Oprah stresses seriousness of coronavirus impact on black community: 'It's taking us out'

The media mogul is looking to raise awareness of the dangers of the coronavirus to the African American community, which has been disproportionately affected.

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/ Source: TODAY
By Scott Stump

Oprah Winfrey is sounding the alarm about the seriousness of the coronavirus and its disproportionate effect on the African American community.

The television mogul explores the impact of the illness on the black community in the latest installment of her "Oprah Talks COVID-19" series, which is available for free on Apple TV+ starting Tuesday. She spoke with Hoda Kotb about the latest installment on TODAY Tuesday.

"It's not only ravaging our community, but people who have preexisting conditions, which I think people didn't hear that," Winfrey said. "So if you are taking medication for your diabetes, if you're taking medication because of hypertension, if you need an asthma inhaler for asthma, if you have any kind of lung disorder."

Winfrey is also concerned for herself because she revealed in September that she had suffered a serious case of pneumonia that resulted in a trip to the emergency room. She told Hoda that her "lungs never really fully cleared" from that illness.

"So the moment I heard preexisting conditions, I'm like, 'Lock the door, nobody coming in here,''' Winfrey said.

Winfrey has joined fellow film and TV mogul Tyler Perry and other prominent African American voices in spreading the word about the seriousness of the coronavirus. A report released last week by the Centers for Disease Control and Prevention found that severe cases of COVID-19 are disproportionately affecting African Americans.

Winfrey previously discussed the seriousness of the coronavirus in an episode on Apple TV+ with British actor Idris Elba, who was one of the first celebrities to reveal he had been diagnosed with it last month. Elba also pleaded with people to take the virus seriously by addressing a rumor that it didn't affect African Americans.

"I just felt compelled to tell people that this is very real,'' he said on the show.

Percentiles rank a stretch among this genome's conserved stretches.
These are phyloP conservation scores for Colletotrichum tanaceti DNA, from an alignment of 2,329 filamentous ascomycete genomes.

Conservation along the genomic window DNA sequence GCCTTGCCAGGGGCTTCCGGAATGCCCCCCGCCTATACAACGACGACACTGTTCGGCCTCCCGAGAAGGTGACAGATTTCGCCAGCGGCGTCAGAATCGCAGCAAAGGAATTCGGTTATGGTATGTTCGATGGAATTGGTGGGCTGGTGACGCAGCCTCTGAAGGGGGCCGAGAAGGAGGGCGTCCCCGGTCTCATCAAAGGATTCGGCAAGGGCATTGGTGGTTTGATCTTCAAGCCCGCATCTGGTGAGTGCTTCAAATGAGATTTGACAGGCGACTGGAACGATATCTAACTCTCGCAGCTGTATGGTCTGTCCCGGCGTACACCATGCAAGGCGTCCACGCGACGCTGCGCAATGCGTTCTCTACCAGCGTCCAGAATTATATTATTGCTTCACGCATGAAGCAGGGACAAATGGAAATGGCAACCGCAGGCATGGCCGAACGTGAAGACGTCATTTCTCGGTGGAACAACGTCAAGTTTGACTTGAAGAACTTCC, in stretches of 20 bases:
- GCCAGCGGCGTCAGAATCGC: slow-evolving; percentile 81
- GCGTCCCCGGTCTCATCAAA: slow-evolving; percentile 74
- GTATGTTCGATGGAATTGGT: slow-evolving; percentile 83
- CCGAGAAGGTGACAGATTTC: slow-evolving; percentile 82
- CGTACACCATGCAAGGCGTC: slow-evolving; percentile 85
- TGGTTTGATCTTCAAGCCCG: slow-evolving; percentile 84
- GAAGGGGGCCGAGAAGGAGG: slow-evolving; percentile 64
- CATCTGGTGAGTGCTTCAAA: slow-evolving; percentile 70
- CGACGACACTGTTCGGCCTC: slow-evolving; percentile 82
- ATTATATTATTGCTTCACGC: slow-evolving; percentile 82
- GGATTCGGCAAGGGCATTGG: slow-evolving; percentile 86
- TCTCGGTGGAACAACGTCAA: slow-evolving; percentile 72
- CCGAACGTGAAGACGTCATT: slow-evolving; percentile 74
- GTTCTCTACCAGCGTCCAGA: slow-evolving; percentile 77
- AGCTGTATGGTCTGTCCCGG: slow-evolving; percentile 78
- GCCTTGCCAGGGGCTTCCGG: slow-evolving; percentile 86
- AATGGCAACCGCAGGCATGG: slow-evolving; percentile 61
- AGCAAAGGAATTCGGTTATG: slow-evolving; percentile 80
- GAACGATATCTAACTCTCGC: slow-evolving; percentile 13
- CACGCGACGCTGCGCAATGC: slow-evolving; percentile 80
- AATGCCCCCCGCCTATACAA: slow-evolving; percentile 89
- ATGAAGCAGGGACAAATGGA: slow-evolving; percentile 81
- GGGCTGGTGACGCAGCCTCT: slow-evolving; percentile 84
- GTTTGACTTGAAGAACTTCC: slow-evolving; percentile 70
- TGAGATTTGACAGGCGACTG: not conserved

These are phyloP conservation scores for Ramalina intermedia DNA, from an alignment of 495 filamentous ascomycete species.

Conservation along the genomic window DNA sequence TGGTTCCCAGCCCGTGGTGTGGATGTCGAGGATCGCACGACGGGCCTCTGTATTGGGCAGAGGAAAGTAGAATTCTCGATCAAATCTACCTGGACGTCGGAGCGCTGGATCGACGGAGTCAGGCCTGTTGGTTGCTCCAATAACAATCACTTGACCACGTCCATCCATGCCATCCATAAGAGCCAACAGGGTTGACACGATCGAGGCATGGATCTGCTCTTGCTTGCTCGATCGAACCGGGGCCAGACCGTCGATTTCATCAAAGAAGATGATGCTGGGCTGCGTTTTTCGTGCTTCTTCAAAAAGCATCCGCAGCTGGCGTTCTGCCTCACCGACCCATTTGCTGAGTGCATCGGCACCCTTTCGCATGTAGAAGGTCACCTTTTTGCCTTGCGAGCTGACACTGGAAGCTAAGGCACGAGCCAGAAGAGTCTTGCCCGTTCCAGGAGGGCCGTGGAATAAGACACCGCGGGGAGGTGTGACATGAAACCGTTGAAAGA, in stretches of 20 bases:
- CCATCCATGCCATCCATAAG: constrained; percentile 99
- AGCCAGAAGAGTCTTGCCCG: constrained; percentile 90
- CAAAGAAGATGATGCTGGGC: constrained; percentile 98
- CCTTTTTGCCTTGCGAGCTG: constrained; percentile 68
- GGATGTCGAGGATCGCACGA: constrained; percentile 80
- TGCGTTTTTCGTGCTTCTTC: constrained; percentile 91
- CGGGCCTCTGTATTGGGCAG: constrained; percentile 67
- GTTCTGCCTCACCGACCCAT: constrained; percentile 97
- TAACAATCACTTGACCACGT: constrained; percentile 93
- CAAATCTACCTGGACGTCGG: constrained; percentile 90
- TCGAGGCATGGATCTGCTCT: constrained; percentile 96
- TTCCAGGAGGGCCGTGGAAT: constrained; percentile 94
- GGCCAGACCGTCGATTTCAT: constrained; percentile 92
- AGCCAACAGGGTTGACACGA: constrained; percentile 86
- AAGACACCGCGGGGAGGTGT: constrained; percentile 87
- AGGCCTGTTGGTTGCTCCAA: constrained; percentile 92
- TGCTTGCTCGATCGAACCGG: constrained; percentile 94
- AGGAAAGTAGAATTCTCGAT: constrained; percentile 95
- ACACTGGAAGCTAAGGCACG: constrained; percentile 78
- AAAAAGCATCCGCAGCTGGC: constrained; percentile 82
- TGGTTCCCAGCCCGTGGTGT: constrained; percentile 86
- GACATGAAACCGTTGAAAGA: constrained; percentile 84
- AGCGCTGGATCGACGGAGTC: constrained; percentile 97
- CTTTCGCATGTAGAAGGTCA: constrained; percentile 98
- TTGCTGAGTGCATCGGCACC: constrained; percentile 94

"Obviously he was dispelling the rumor, but I didn't even take the rumor seriously,'' Winfrey told Hoda. "This was three weeks ago. Because I thought, 'Who's gonna believe that?'

"Not only is it serious, but people that you don't know, but probably will know, are losing their loved ones."

In addition to the African American doctors and nurses working on the front lines to fight coronavirus, many African Americans have service jobs like grocery workers, bus drivers and pharmacy employees that prevent them from staying home and expose them to the virus.

Jason Hargrove, an African American bus driver from Detroit, died from coronavirus two weeks after posting a video complaining about a passenger who he said refused to cover her mouth while coughing.

"We as a people, as African Americans, have jobs that require us to be at work," Winfrey said. "For so many African Americans, there isn't this ability to telecommute."

Winfrey called for more testing and more protections for them while at work.

"One of the things we're talking about in the special is the need for more testing stations obviously, but more importantly I think it's important for African Americans to understand for ourselves that this is so serious,'' she said. "It's taking us out. It's killing your cousins and your friends and your neighbors. And you need to do whatever you can to protect yourself.

"We certainly understand that the responsibilities and dynamics of some people's lives, particularly African American and brown people, do not allow you to be able to stay at home. All these grocery store workers who are out there without the masks ... that should not be. For now everybody needs to look out for themselves and for their neighbors."

Winfrey has also announced she is donating $10 million to help the African American community combat coronavirus. She is collaborating with black ministers in Nashville, Tennessee, and also working with community leaders in Chicago and Milwaukee.

"I love the idea of getting money directly into the hands of people," she said.